The Rabbi Sat on Santa’s Lap
Well, it is that time of year again; that time when we Jews, more than any other time of the year, can feel like outsiders in our own society – like children, faces pressed against the window glass of a toy store, gazing in at all the wonder but unable to enter ourselves.
Christmas is seen as such an “American” holiday that there are times when it can even lead us, who do not celebrate Christmas, to questioning the authenticity of our own American identity. Are we less American because we do not take on the trappings of Christmas; the trees, the lights, and the presents?
There was a time, and it was not that long ago, when American Jews were far more insecure about their place in American society than we are now. So much so that many felt the need to take on those Christmas trapping not only so that we could feel more comfortable at this time of year, but also so that we could feel that we were being more accepted by our non-Jewish neighbors. I remember that time very well, for while it started almost as soon as we arrived on these shores, it included the time of my childhood; the ‘50’s & the early ‘60’s.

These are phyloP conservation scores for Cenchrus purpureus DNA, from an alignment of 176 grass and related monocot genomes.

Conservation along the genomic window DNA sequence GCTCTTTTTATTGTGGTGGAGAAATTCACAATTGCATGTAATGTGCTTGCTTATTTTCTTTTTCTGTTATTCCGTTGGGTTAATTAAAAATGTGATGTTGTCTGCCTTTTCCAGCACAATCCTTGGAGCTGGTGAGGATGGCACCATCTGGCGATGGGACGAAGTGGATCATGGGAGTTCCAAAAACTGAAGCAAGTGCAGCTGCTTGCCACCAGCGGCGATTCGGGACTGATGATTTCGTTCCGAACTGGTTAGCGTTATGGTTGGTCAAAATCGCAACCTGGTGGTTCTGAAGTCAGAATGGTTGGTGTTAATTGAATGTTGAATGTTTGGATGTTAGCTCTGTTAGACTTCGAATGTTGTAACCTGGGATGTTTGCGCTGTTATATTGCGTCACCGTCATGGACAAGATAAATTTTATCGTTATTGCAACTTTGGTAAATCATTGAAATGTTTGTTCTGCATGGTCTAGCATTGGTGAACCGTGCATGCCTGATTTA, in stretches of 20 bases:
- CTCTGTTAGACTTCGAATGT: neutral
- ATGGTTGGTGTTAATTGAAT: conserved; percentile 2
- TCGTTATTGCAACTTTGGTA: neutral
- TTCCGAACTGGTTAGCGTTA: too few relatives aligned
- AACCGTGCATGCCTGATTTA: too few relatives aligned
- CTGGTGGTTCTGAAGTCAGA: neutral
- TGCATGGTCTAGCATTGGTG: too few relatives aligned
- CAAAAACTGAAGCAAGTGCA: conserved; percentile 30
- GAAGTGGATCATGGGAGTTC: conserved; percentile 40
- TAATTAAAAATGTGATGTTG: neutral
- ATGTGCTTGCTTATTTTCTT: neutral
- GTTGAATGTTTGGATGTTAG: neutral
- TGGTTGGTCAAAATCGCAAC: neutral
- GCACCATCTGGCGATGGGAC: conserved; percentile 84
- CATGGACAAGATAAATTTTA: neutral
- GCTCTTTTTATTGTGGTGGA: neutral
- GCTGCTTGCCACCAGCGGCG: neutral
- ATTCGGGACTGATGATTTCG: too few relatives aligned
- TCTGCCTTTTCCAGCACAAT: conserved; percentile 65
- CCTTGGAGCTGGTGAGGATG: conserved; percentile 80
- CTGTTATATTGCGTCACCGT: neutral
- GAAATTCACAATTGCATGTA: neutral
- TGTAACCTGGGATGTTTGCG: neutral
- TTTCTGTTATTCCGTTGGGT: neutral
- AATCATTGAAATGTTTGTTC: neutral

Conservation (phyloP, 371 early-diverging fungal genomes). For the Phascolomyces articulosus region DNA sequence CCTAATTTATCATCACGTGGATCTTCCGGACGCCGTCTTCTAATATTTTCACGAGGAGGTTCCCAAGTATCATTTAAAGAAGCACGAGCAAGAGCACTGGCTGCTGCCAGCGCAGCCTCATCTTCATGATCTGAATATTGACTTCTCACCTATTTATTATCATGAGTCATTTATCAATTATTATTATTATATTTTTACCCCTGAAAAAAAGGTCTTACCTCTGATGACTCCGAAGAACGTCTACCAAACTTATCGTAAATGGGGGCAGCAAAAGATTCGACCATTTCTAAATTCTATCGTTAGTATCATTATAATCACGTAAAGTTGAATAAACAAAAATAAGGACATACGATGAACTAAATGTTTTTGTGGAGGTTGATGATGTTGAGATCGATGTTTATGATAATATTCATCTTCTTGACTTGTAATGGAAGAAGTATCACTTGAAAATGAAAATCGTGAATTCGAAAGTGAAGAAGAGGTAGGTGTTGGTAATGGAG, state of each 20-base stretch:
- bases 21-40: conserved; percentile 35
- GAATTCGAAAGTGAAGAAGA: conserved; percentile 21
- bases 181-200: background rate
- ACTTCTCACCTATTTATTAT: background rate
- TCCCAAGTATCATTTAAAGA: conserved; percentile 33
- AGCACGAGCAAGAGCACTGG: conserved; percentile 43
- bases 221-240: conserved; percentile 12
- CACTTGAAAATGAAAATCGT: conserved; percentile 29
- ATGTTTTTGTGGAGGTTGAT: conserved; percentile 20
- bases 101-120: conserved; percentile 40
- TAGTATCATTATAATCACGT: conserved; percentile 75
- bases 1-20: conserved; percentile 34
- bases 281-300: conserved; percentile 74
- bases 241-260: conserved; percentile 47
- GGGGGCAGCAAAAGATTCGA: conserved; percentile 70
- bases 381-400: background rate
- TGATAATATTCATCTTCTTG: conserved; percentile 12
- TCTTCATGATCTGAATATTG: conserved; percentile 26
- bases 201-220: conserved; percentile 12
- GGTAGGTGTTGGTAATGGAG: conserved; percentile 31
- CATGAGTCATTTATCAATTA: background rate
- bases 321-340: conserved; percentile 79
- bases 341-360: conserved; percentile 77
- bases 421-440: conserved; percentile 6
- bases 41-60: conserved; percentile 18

I grew up in New York City, which, especially in those years, was heavily Jewish in population. In my public school, over 90% of the students and the faculty were Jews. On Jewish holidays, hardly anyone was in school, while on Christian holidays, when the school was open, it was business as usual. Indeed we Jewish students used to resent the fact that when we were off for our holidays, our Christian classmates basically spent their school time playing instead of studying, while, when we are in school during their holidays, we worked. Yet in spite of the numbers being so heavily in favor of the Jews, we had our Christmas programs, in which primarily Jewish teachers taught primarily Jewish students, how to sing and play Christmas songs – including some very religious Christmas songs – in order to perform them for an audience which was primarily made up of Jewish parents. No one challenged all this on the grounds of Separation of Church and State because the underlying assumption was that Christmas is an American holiday which all Americans are expected to celebrate.
That assumption did not end at the doors of the school building. It found its way into many Jewish homes as well. Mine was one of them.